Federal guidelines now allow doctors to bypass longstanding ethics rules that require "informed consent" when a patient is unconscious or too injured to consent.
Suppose you happen to be in a serious car wreck. Or maybe you get shot or suffer cardiac arrest. If you live in King County, it might also mean that in that life-or-death moment, you will become part of an experiment — without your consent.
Researchers at the University of Washington have been studying various treatments for patients in such extreme situations. And because patients can be unconscious or too injured to consent, federal guidelines now allow the doctors to bypass longstanding ethics rules that require so-called “informed consent.”
The researchers say the experimental treatments are safe — maybe even safer than the procedures considered standard protocol at the moment. And they argue that they need the research to improve emergency medical care.
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“If you don’t do these studies, care will never improve,” said Dr. Eileen Bulger, a trauma surgeon at Harborview Medical Center who is leading one study.
But some experts in medical ethics find the situation troubling. They point to previous studies in which waiving consent in test subjects went too far, and they warn that some earlier experiments in emergency medicine may very well have cost people their lives.
“We’re not a nation of research subjects,” said George Annas, a bioethicist at Boston University. “It’s simple: You shouldn’t do research on people without their consent. It’s not rocket science.”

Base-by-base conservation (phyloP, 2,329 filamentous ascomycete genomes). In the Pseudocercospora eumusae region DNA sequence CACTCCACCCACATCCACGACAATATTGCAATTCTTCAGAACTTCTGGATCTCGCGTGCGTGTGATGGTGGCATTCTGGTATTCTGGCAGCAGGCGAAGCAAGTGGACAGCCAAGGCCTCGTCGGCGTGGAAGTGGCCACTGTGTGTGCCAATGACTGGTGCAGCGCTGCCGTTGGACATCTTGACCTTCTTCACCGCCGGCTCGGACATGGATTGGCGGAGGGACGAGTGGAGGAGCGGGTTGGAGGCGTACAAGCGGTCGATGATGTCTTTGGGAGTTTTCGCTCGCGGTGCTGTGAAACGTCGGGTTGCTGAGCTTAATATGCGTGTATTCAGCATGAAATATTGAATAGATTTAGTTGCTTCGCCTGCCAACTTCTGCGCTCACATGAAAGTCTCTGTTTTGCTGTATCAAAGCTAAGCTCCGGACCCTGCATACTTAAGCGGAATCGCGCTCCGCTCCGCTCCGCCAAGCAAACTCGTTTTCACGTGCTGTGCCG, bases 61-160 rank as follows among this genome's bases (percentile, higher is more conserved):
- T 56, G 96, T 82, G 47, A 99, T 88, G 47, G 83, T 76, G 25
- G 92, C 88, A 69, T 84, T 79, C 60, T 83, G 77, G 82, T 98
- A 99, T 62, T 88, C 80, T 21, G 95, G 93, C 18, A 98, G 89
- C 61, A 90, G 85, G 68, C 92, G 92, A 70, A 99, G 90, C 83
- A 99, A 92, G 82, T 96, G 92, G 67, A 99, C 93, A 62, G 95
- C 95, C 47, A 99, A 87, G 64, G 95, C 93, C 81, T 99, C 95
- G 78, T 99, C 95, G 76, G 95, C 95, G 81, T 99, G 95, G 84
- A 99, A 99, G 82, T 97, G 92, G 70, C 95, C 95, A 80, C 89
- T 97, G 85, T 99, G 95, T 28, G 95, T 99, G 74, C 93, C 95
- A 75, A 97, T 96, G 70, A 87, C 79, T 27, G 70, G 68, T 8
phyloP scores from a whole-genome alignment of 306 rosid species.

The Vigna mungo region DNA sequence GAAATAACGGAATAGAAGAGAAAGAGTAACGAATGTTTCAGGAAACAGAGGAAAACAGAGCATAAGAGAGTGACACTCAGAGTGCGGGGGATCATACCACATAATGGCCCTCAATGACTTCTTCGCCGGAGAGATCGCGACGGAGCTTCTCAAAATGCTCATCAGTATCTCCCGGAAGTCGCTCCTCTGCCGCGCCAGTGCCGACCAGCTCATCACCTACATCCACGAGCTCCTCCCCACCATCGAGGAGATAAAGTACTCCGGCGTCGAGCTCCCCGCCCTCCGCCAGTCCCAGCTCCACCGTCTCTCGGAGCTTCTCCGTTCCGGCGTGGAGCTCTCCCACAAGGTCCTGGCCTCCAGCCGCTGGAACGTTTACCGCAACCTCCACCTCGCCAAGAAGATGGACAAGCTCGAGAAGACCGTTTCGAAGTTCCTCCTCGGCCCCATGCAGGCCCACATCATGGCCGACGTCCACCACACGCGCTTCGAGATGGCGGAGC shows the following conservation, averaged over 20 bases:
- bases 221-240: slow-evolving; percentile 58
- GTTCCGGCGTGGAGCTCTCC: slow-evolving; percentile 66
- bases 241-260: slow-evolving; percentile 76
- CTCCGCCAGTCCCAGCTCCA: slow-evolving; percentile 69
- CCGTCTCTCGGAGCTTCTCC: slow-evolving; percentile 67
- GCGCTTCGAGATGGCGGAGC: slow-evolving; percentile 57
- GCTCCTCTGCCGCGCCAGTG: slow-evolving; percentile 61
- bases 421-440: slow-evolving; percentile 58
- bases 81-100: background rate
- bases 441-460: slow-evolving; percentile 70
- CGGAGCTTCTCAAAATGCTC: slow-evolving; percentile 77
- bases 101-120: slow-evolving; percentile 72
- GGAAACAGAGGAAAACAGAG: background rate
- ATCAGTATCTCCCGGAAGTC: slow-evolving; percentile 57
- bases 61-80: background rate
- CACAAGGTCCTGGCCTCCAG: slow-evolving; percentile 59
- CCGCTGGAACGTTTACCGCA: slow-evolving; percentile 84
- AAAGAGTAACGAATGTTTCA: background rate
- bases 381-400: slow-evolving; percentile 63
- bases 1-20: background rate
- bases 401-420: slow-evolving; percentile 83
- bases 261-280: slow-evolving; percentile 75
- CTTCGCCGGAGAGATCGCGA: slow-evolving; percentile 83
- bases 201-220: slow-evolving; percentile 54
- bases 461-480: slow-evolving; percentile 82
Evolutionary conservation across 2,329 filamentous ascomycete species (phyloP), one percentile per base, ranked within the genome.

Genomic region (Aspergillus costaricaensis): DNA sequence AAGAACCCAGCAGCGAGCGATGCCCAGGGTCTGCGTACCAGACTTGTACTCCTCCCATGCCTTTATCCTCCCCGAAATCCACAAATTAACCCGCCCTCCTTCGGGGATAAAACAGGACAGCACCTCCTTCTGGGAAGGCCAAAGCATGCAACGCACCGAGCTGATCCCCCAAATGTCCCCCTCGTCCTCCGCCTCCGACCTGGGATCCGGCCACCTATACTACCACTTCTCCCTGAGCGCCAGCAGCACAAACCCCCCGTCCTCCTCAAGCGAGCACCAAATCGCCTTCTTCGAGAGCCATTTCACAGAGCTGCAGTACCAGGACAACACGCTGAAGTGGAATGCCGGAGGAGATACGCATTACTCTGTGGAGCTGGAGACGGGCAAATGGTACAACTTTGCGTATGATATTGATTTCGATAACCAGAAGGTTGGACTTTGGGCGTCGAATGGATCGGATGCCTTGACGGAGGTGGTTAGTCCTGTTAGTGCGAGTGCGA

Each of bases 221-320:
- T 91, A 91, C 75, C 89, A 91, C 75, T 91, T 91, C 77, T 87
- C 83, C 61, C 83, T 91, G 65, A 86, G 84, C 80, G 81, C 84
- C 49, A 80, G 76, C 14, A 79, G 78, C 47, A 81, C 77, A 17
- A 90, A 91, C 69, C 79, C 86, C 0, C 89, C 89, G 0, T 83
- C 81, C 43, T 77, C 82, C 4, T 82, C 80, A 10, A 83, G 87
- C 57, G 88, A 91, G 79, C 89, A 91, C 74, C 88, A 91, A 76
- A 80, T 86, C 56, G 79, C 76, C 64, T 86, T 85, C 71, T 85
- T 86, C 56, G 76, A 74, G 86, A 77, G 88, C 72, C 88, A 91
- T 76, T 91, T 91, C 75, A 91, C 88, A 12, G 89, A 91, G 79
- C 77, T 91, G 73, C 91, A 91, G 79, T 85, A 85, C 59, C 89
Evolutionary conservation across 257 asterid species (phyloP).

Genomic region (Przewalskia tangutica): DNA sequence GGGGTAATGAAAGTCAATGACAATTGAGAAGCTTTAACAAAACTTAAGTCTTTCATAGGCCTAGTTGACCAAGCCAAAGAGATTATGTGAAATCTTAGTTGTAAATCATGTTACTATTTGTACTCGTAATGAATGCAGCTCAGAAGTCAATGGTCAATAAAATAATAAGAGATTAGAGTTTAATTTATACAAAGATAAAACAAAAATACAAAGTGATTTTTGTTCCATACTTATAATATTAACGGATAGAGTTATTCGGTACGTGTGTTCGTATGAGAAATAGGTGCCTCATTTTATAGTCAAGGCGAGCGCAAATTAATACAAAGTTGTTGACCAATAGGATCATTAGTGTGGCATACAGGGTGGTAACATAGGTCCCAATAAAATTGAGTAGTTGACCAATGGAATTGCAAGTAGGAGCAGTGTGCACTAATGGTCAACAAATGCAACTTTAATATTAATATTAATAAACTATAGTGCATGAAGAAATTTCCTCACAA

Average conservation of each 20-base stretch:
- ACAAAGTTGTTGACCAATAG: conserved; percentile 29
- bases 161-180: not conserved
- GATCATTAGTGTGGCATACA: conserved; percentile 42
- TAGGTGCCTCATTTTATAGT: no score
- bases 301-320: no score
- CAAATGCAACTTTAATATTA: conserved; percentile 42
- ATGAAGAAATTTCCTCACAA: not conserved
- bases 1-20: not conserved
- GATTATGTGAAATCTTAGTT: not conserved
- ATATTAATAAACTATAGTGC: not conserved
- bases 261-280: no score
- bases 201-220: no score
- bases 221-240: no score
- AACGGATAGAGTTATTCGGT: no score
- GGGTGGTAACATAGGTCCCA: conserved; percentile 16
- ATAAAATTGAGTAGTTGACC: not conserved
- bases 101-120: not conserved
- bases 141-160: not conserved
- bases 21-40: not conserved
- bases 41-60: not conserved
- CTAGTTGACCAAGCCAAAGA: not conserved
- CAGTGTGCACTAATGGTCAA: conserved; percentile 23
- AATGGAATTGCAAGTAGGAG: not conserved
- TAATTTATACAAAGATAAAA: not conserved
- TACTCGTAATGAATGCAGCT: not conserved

To learn more on the Resuscitation Outcomes Consortium studies or to opt out, go to:
For the cardiac-arrest study: www.uwheartroc.org or 800-607-2926 (local 206-447-5671).
For the trauma/saline study: www.roctrauma.org or 800-607-1879
If you don’t want to be subject to the experimental treatment, you should:
Contact the study administrators (use the links or phone numbers above).
Ask for a free stainless-steel bracelet etched with the words “No Research Study.”
Be wearing the bracelet when the emergency occurs.
The UW studies are part of a $50 million, five-year project called the Resuscitation Outcomes Consortium, now under way in 11 communities in the U.S. and Canada. In all, researchers plan to involve nearly 21,000 people as part of the first large-scale effort to improve pre-hospital trauma and cardiac-arrest care. That’s the care given by emergency responders while patients are in an ambulance or even before they are loaded aboard.
Bulger’s study, which began last summer, is testing a stronger version of the saline solution given to trauma patients to help stabilize their blood pressure.
Another UW study, set to begin next month, will test a procedure in which cardiac-arrest patients — those whose hearts have stopped — are given CPR for a full three minutes before medics turn to electrical defibrillators. It also will test a device that is supposed to help get more blood to the heart during CPR.
A system is set up to choose randomly which patients get experimental treatments instead of the standard procedures. Once patients arrive at a hospital — most likely Harborview Medical Center — the experimental treatments will stop.
Patients, or their survivors, will be told later they were part of the study — but in most cases, not which treatment they got.
To permit such research, the federal Food and Drug Administration has waived the usual consent requirements for some studies. In lieu of getting individual consent, researchers must conduct “community consultation and public disclosure.”
Locally, that meant researchers contacted media outlets, placed information in newsletters and on the online classified-ad site Craigslist, created Web sites and bought bus ads.